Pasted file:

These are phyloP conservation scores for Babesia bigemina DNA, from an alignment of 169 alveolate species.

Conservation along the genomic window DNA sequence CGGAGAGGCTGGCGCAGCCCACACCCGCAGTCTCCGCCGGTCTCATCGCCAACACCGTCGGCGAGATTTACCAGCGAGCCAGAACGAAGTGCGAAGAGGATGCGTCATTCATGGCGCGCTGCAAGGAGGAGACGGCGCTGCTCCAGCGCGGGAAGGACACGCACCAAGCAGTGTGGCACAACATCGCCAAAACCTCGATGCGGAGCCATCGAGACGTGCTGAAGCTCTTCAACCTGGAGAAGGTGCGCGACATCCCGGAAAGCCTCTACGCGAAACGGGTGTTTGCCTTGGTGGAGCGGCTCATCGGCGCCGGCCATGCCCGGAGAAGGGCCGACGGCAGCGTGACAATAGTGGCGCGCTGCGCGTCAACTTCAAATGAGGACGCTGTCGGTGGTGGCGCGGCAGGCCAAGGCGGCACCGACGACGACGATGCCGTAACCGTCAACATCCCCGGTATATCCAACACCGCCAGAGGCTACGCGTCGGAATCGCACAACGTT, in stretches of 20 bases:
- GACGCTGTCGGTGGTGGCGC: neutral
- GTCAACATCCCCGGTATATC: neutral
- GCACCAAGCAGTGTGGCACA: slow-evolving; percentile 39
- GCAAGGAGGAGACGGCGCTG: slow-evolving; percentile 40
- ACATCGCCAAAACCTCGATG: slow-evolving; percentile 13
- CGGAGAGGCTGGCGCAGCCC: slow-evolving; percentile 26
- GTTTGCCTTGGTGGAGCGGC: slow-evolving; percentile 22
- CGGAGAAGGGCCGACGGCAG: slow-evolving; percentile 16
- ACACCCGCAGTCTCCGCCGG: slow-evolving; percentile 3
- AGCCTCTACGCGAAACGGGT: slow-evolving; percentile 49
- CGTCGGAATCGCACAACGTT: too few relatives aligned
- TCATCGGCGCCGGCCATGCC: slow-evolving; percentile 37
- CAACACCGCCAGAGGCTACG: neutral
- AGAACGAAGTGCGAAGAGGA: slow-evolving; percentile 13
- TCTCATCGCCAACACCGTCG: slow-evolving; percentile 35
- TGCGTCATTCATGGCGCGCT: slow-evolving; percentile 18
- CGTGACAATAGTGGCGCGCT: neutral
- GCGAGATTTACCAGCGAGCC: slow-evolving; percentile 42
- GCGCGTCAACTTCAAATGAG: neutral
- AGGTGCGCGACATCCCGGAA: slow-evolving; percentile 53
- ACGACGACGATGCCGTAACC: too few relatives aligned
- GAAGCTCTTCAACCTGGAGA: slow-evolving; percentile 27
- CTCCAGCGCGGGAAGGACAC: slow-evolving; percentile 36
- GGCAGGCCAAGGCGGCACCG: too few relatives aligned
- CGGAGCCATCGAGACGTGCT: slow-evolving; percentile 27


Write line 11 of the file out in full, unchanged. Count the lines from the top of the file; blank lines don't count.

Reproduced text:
- ACACCCGCAGTCTCCGCCGG: slow-evolving; percentile 3